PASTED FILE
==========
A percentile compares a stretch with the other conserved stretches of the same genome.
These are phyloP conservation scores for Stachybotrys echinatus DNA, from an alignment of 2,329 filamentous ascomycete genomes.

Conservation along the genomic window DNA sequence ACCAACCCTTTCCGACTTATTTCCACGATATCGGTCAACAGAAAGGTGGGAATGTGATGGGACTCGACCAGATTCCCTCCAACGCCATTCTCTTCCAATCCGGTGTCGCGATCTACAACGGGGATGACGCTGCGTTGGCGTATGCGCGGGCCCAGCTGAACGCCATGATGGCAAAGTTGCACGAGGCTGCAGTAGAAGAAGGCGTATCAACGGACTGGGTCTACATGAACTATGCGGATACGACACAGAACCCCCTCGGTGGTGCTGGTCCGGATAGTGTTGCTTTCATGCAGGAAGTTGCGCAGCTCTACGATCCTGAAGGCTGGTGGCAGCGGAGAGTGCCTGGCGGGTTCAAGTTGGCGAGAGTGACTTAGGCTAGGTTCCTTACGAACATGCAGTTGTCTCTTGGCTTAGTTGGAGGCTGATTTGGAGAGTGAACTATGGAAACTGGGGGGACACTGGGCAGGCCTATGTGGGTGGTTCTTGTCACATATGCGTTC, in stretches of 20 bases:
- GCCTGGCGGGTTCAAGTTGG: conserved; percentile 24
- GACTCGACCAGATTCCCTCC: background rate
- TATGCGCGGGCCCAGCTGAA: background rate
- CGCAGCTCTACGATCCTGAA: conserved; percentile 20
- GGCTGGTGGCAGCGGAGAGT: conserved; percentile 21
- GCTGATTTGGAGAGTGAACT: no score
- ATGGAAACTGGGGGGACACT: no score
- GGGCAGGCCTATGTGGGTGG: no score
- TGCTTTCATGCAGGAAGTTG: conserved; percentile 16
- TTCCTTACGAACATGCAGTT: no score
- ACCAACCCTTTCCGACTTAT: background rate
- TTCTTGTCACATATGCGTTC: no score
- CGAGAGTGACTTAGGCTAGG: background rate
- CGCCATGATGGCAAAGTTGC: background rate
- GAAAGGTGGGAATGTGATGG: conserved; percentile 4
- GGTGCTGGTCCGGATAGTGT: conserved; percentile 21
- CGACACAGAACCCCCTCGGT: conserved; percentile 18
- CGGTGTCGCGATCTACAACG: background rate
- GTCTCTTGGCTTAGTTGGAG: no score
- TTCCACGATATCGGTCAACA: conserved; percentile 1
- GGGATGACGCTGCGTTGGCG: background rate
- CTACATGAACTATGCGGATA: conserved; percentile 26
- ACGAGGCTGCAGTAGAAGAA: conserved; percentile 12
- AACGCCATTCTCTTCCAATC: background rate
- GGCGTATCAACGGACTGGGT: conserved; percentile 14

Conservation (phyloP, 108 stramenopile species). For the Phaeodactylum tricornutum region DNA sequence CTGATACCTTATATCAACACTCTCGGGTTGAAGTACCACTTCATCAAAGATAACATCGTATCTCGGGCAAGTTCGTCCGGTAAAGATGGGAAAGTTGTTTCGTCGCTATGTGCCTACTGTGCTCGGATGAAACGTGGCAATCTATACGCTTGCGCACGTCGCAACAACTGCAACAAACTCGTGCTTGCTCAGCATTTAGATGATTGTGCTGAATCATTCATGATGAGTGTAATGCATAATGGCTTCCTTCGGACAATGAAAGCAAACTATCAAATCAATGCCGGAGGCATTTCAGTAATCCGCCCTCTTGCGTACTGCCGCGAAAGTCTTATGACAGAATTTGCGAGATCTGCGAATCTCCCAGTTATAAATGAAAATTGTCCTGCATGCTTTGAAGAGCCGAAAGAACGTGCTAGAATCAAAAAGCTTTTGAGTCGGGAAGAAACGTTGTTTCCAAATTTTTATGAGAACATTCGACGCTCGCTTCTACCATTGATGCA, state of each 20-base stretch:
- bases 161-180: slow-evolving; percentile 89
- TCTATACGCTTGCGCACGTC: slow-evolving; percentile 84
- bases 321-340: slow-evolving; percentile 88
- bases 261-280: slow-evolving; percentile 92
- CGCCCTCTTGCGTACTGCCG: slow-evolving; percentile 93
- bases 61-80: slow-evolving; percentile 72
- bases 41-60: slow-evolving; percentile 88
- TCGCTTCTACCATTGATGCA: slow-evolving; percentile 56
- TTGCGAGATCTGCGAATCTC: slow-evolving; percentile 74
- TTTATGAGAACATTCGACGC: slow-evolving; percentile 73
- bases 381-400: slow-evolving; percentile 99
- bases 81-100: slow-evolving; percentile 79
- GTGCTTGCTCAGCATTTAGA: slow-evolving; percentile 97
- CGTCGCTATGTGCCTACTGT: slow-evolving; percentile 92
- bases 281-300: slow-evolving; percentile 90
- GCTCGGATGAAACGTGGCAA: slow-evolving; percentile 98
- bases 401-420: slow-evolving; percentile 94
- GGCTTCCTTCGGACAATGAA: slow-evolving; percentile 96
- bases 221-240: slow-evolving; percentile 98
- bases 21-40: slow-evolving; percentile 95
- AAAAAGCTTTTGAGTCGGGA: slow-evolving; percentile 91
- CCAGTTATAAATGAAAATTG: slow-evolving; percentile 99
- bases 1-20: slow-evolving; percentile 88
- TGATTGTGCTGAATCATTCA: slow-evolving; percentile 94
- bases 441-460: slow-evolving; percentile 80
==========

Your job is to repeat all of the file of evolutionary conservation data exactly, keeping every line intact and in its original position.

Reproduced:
A percentile compares a stretch with the other conserved stretches of the same genome.
These are phyloP conservation scores for Stachybotrys echinatus DNA, from an alignment of 2,329 filamentous ascomycete genomes.

Conservation along the genomic window DNA sequence ACCAACCCTTTCCGACTTATTTCCACGATATCGGTCAACAGAAAGGTGGGAATGTGATGGGACTCGACCAGATTCCCTCCAACGCCATTCTCTTCCAATCCGGTGTCGCGATCTACAACGGGGATGACGCTGCGTTGGCGTATGCGCGGGCCCAGCTGAACGCCATGATGGCAAAGTTGCACGAGGCTGCAGTAGAAGAAGGCGTATCAACGGACTGGGTCTACATGAACTATGCGGATACGACACAGAACCCCCTCGGTGGTGCTGGTCCGGATAGTGTTGCTTTCATGCAGGAAGTTGCGCAGCTCTACGATCCTGAAGGCTGGTGGCAGCGGAGAGTGCCTGGCGGGTTCAAGTTGGCGAGAGTGACTTAGGCTAGGTTCCTTACGAACATGCAGTTGTCTCTTGGCTTAGTTGGAGGCTGATTTGGAGAGTGAACTATGGAAACTGGGGGGACACTGGGCAGGCCTATGTGGGTGGTTCTTGTCACATATGCGTTC, in stretches of 20 bases:
- GCCTGGCGGGTTCAAGTTGG: conserved; percentile 24
- GACTCGACCAGATTCCCTCC: background rate
- TATGCGCGGGCCCAGCTGAA: background rate
- CGCAGCTCTACGATCCTGAA: conserved; percentile 20
- GGCTGGTGGCAGCGGAGAGT: conserved; percentile 21
- GCTGATTTGGAGAGTGAACT: no score
- ATGGAAACTGGGGGGACACT: no score
- GGGCAGGCCTATGTGGGTGG: no score
- TGCTTTCATGCAGGAAGTTG: conserved; percentile 16
- TTCCTTACGAACATGCAGTT: no score
- ACCAACCCTTTCCGACTTAT: background rate
- TTCTTGTCACATATGCGTTC: no score
- CGAGAGTGACTTAGGCTAGG: background rate
- CGCCATGATGGCAAAGTTGC: background rate
- GAAAGGTGGGAATGTGATGG: conserved; percentile 4
- GGTGCTGGTCCGGATAGTGT: conserved; percentile 21
- CGACACAGAACCCCCTCGGT: conserved; percentile 18
- CGGTGTCGCGATCTACAACG: background rate
- GTCTCTTGGCTTAGTTGGAG: no score
- TTCCACGATATCGGTCAACA: conserved; percentile 1
- GGGATGACGCTGCGTTGGCG: background rate
- CTACATGAACTATGCGGATA: conserved; percentile 26
- ACGAGGCTGCAGTAGAAGAA: conserved; percentile 12
- AACGCCATTCTCTTCCAATC: background rate
- GGCGTATCAACGGACTGGGT: conserved; percentile 14

Conservation (phyloP, 108 stramenopile species). For the Phaeodactylum tricornutum region DNA sequence CTGATACCTTATATCAACACTCTCGGGTTGAAGTACCACTTCATCAAAGATAACATCGTATCTCGGGCAAGTTCGTCCGGTAAAGATGGGAAAGTTGTTTCGTCGCTATGTGCCTACTGTGCTCGGATGAAACGTGGCAATCTATACGCTTGCGCACGTCGCAACAACTGCAACAAACTCGTGCTTGCTCAGCATTTAGATGATTGTGCTGAATCATTCATGATGAGTGTAATGCATAATGGCTTCCTTCGGACAATGAAAGCAAACTATCAAATCAATGCCGGAGGCATTTCAGTAATCCGCCCTCTTGCGTACTGCCGCGAAAGTCTTATGACAGAATTTGCGAGATCTGCGAATCTCCCAGTTATAAATGAAAATTGTCCTGCATGCTTTGAAGAGCCGAAAGAACGTGCTAGAATCAAAAAGCTTTTGAGTCGGGAAGAAACGTTGTTTCCAAATTTTTATGAGAACATTCGACGCTCGCTTCTACCATTGATGCA, state of each 20-base stretch:
- bases 161-180: slow-evolving; percentile 89
- TCTATACGCTTGCGCACGTC: slow-evolving; percentile 84
- bases 321-340: slow-evolving; percentile 88
- bases 261-280: slow-evolving; percentile 92
- CGCCCTCTTGCGTACTGCCG: slow-evolving; percentile 93
- bases 61-80: slow-evolving; percentile 72
- bases 41-60: slow-evolving; percentile 88
- TCGCTTCTACCATTGATGCA: slow-evolving; percentile 56
- TTGCGAGATCTGCGAATCTC: slow-evolving; percentile 74
- TTTATGAGAACATTCGACGC: slow-evolving; percentile 73
- bases 381-400: slow-evolving; percentile 99
- bases 81-100: slow-evolving; percentile 79
- GTGCTTGCTCAGCATTTAGA: slow-evolving; percentile 97
- CGTCGCTATGTGCCTACTGT: slow-evolving; percentile 92
- bases 281-300: slow-evolving; percentile 90
- GCTCGGATGAAACGTGGCAA: slow-evolving; percentile 98
- bases 401-420: slow-evolving; percentile 94
- GGCTTCCTTCGGACAATGAA: slow-evolving; percentile 96
- bases 221-240: slow-evolving; percentile 98
- bases 21-40: slow-evolving; percentile 95
- AAAAAGCTTTTGAGTCGGGA: slow-evolving; percentile 91
- CCAGTTATAAATGAAAATTG: slow-evolving; percentile 99
- bases 1-20: slow-evolving; percentile 88
- TGATTGTGCTGAATCATTCA: slow-evolving; percentile 94
- bases 441-460: slow-evolving; percentile 80